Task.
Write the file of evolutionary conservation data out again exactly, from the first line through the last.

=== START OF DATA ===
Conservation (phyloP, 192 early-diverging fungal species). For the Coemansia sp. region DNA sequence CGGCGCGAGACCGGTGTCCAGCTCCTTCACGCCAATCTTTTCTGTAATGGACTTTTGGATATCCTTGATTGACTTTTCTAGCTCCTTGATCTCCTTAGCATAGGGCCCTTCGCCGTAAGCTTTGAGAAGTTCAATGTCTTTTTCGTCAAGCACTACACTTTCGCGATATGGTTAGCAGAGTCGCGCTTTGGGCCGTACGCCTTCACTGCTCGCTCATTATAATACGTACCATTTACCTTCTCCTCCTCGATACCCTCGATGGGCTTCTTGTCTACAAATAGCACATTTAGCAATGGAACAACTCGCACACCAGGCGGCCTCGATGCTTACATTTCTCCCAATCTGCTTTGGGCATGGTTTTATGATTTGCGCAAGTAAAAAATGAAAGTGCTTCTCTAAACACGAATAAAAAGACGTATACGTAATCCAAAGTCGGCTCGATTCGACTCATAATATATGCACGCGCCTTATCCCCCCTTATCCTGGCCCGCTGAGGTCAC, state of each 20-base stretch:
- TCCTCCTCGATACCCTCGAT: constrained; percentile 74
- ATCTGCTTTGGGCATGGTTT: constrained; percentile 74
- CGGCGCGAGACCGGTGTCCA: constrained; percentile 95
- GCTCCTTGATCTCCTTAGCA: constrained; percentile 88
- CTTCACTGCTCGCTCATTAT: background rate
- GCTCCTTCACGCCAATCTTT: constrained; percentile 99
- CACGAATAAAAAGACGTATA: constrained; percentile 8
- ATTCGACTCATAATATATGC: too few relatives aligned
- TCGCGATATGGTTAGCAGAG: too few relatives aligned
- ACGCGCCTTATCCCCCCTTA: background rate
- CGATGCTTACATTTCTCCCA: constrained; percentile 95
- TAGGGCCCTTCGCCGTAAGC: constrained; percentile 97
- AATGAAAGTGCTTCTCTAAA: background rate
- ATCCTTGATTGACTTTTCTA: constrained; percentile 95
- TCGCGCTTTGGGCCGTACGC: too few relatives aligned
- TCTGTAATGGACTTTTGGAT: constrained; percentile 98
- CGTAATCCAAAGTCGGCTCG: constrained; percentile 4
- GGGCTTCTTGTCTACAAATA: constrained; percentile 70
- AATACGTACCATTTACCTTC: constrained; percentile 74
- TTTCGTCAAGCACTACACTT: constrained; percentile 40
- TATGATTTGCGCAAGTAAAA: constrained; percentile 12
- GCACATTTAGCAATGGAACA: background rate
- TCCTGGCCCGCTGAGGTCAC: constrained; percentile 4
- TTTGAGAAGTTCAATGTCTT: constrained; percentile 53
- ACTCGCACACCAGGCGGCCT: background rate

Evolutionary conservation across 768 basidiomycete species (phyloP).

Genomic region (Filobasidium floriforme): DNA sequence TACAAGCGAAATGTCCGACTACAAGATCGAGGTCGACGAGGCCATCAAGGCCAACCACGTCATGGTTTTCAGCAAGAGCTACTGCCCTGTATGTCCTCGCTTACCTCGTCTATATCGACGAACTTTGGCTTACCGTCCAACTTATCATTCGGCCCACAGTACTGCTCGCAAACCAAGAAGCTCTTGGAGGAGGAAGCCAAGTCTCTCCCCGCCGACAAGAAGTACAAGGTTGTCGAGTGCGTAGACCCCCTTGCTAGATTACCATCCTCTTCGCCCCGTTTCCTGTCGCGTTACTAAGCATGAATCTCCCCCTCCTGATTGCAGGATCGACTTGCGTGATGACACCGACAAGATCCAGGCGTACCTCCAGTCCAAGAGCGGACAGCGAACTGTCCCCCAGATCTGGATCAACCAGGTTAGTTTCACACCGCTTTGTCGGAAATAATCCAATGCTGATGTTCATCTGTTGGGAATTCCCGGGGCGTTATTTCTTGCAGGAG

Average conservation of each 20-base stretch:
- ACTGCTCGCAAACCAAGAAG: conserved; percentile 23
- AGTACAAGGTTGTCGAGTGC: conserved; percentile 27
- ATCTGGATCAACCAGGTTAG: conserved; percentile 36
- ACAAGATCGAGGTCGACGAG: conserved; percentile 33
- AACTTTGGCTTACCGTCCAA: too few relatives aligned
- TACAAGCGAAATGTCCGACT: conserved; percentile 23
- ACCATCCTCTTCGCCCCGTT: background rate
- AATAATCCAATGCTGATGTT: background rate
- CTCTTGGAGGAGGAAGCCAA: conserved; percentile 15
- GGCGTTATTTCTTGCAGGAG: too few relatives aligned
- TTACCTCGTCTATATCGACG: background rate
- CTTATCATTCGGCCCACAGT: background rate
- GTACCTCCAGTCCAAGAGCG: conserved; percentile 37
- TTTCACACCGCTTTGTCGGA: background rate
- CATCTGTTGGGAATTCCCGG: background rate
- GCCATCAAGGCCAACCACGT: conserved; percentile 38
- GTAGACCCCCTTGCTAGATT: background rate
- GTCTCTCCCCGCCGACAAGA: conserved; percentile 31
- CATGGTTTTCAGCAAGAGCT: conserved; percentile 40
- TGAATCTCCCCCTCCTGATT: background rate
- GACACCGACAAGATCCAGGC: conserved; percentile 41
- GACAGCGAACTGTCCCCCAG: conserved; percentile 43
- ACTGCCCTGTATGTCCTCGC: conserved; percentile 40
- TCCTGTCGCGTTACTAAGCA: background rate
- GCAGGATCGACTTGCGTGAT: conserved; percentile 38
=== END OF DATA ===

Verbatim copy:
Conservation (phyloP, 192 early-diverging fungal species). For the Coemansia sp. region DNA sequence CGGCGCGAGACCGGTGTCCAGCTCCTTCACGCCAATCTTTTCTGTAATGGACTTTTGGATATCCTTGATTGACTTTTCTAGCTCCTTGATCTCCTTAGCATAGGGCCCTTCGCCGTAAGCTTTGAGAAGTTCAATGTCTTTTTCGTCAAGCACTACACTTTCGCGATATGGTTAGCAGAGTCGCGCTTTGGGCCGTACGCCTTCACTGCTCGCTCATTATAATACGTACCATTTACCTTCTCCTCCTCGATACCCTCGATGGGCTTCTTGTCTACAAATAGCACATTTAGCAATGGAACAACTCGCACACCAGGCGGCCTCGATGCTTACATTTCTCCCAATCTGCTTTGGGCATGGTTTTATGATTTGCGCAAGTAAAAAATGAAAGTGCTTCTCTAAACACGAATAAAAAGACGTATACGTAATCCAAAGTCGGCTCGATTCGACTCATAATATATGCACGCGCCTTATCCCCCCTTATCCTGGCCCGCTGAGGTCAC, state of each 20-base stretch:
- TCCTCCTCGATACCCTCGAT: constrained; percentile 74
- ATCTGCTTTGGGCATGGTTT: constrained; percentile 74
- CGGCGCGAGACCGGTGTCCA: constrained; percentile 95
- GCTCCTTGATCTCCTTAGCA: constrained; percentile 88
- CTTCACTGCTCGCTCATTAT: background rate
- GCTCCTTCACGCCAATCTTT: constrained; percentile 99
- CACGAATAAAAAGACGTATA: constrained; percentile 8
- ATTCGACTCATAATATATGC: too few relatives aligned
- TCGCGATATGGTTAGCAGAG: too few relatives aligned
- ACGCGCCTTATCCCCCCTTA: background rate
- CGATGCTTACATTTCTCCCA: constrained; percentile 95
- TAGGGCCCTTCGCCGTAAGC: constrained; percentile 97
- AATGAAAGTGCTTCTCTAAA: background rate
- ATCCTTGATTGACTTTTCTA: constrained; percentile 95
- TCGCGCTTTGGGCCGTACGC: too few relatives aligned
- TCTGTAATGGACTTTTGGAT: constrained; percentile 98
- CGTAATCCAAAGTCGGCTCG: constrained; percentile 4
- GGGCTTCTTGTCTACAAATA: constrained; percentile 70
- AATACGTACCATTTACCTTC: constrained; percentile 74
- TTTCGTCAAGCACTACACTT: constrained; percentile 40
- TATGATTTGCGCAAGTAAAA: constrained; percentile 12
- GCACATTTAGCAATGGAACA: background rate
- TCCTGGCCCGCTGAGGTCAC: constrained; percentile 4
- TTTGAGAAGTTCAATGTCTT: constrained; percentile 53
- ACTCGCACACCAGGCGGCCT: background rate

Evolutionary conservation across 768 basidiomycete species (phyloP).

Genomic region (Filobasidium floriforme): DNA sequence TACAAGCGAAATGTCCGACTACAAGATCGAGGTCGACGAGGCCATCAAGGCCAACCACGTCATGGTTTTCAGCAAGAGCTACTGCCCTGTATGTCCTCGCTTACCTCGTCTATATCGACGAACTTTGGCTTACCGTCCAACTTATCATTCGGCCCACAGTACTGCTCGCAAACCAAGAAGCTCTTGGAGGAGGAAGCCAAGTCTCTCCCCGCCGACAAGAAGTACAAGGTTGTCGAGTGCGTAGACCCCCTTGCTAGATTACCATCCTCTTCGCCCCGTTTCCTGTCGCGTTACTAAGCATGAATCTCCCCCTCCTGATTGCAGGATCGACTTGCGTGATGACACCGACAAGATCCAGGCGTACCTCCAGTCCAAGAGCGGACAGCGAACTGTCCCCCAGATCTGGATCAACCAGGTTAGTTTCACACCGCTTTGTCGGAAATAATCCAATGCTGATGTTCATCTGTTGGGAATTCCCGGGGCGTTATTTCTTGCAGGAG

Average conservation of each 20-base stretch:
- ACTGCTCGCAAACCAAGAAG: conserved; percentile 23
- AGTACAAGGTTGTCGAGTGC: conserved; percentile 27
- ATCTGGATCAACCAGGTTAG: conserved; percentile 36
- ACAAGATCGAGGTCGACGAG: conserved; percentile 33
- AACTTTGGCTTACCGTCCAA: too few relatives aligned
- TACAAGCGAAATGTCCGACT: conserved; percentile 23
- ACCATCCTCTTCGCCCCGTT: background rate
- AATAATCCAATGCTGATGTT: background rate
- CTCTTGGAGGAGGAAGCCAA: conserved; percentile 15
- GGCGTTATTTCTTGCAGGAG: too few relatives aligned
- TTACCTCGTCTATATCGACG: background rate
- CTTATCATTCGGCCCACAGT: background rate
- GTACCTCCAGTCCAAGAGCG: conserved; percentile 37
- TTTCACACCGCTTTGTCGGA: background rate
- CATCTGTTGGGAATTCCCGG: background rate
- GCCATCAAGGCCAACCACGT: conserved; percentile 38
- GTAGACCCCCTTGCTAGATT: background rate
- GTCTCTCCCCGCCGACAAGA: conserved; percentile 31
- CATGGTTTTCAGCAAGAGCT: conserved; percentile 40
- TGAATCTCCCCCTCCTGATT: background rate
- GACACCGACAAGATCCAGGC: conserved; percentile 41
- GACAGCGAACTGTCCCCCAG: conserved; percentile 43
- ACTGCCCTGTATGTCCTCGC: conserved; percentile 40
- TCCTGTCGCGTTACTAAGCA: background rate
- GCAGGATCGACTTGCGTGAT: conserved; percentile 38